News round-up: Ditch predicted grades for university admissions

A think tank attacks grade inflation, while a new study calls for an end to the UK admissions system based on predicted A-level grades


Too many firsts risk universities’ credibility, says think tank

BBC, 21/06/2018

Universities risk losing their credibility due to “rocketing” grade inflation, a think tank has said.

According to Reform, the proportion of firsts awarded almost doubled between 1997-2009 and rose by 26% since 2010.

Their report calls for national tests to set degree grade benchmarks meaning only the top 10% of students could be awarded firsts.


More on the same topic:

More students getting firsts as universities battle over degrees

The Times, 21/06/2018, Rosemary Bennett

Students getting a ‘First’ degree rise from 7% to 26% in 20 years

Daily Mail, 21/06/2018, Eleanor Harding

Students should sit national assessments for degrees to stop ‘rocketing’ grade inflation, report says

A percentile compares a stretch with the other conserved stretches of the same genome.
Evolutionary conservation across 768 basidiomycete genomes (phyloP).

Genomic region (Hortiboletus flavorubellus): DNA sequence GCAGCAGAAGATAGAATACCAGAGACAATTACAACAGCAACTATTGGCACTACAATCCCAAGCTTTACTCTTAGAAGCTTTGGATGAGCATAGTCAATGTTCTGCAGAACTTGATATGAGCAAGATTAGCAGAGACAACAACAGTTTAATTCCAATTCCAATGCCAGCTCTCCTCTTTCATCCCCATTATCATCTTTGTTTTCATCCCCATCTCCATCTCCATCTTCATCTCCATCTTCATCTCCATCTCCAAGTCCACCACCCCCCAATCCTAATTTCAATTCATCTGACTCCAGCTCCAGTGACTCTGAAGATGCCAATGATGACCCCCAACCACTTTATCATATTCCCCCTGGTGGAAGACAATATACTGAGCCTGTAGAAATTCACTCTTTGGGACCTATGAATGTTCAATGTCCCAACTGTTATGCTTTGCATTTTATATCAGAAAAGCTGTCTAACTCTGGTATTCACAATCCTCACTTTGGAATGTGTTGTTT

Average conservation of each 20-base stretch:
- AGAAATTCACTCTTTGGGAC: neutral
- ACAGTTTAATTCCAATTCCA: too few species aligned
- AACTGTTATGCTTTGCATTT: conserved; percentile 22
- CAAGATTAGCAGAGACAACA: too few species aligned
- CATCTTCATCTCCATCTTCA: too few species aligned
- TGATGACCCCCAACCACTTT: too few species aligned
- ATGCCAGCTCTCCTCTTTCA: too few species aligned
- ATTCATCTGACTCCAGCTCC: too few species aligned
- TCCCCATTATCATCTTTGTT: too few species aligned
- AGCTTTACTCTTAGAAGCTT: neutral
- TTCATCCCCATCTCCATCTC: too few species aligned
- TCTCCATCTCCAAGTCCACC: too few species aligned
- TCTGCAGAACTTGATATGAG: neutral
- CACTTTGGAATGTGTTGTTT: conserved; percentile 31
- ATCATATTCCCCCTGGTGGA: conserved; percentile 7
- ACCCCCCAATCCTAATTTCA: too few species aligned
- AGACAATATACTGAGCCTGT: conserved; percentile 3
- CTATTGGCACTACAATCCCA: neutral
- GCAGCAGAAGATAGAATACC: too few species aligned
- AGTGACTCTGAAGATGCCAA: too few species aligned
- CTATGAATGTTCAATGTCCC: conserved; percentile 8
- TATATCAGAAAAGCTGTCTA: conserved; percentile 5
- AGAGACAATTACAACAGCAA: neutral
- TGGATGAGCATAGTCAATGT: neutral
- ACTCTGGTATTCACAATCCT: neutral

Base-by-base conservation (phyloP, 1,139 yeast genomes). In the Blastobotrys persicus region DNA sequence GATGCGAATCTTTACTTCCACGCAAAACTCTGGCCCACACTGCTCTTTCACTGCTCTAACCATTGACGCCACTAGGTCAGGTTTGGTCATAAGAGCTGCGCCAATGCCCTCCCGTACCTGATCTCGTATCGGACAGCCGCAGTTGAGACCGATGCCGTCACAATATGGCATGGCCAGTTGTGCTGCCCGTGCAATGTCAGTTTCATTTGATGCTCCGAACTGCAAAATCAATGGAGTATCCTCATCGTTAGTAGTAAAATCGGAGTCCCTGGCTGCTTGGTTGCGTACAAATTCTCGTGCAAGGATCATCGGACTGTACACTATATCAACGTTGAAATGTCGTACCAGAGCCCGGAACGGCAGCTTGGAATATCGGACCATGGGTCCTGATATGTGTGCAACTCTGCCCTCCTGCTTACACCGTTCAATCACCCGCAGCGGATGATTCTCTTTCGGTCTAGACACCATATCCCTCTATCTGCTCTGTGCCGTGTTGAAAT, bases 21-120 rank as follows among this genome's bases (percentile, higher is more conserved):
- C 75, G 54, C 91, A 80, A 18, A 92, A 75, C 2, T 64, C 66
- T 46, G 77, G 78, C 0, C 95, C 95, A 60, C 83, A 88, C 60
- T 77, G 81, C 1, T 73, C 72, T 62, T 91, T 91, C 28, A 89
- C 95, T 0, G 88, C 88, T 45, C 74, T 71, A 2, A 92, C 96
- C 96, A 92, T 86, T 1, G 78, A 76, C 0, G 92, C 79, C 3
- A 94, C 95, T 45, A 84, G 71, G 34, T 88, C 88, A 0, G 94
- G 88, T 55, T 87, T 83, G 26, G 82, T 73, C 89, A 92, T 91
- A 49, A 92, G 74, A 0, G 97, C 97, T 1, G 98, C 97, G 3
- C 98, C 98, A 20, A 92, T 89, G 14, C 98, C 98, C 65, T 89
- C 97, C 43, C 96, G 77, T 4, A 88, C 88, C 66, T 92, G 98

The Independent online, 21/06/2018, Eleanor Busby

Soaring number of degree firsts sparks concern over university grade inflation

Daily Telegraph, 21/06/2018, Camilla Turner



England’s new provider unit likened to free school movement

Times Higher Education, 21/06/2018, John Morgan

The creation of a team within the Department of Education to support those who want to set up new universities, may reflect government concerns that the hoped-for influx of ’challenger’ institutions is not arising, senior sector sources are suggesting. Universities minister Sam Gyimah unveiled the plan in a speech earlier this month.


‘Should I stay or should I go now?’

BBC News online, 21/06/2018, Sean Coughlan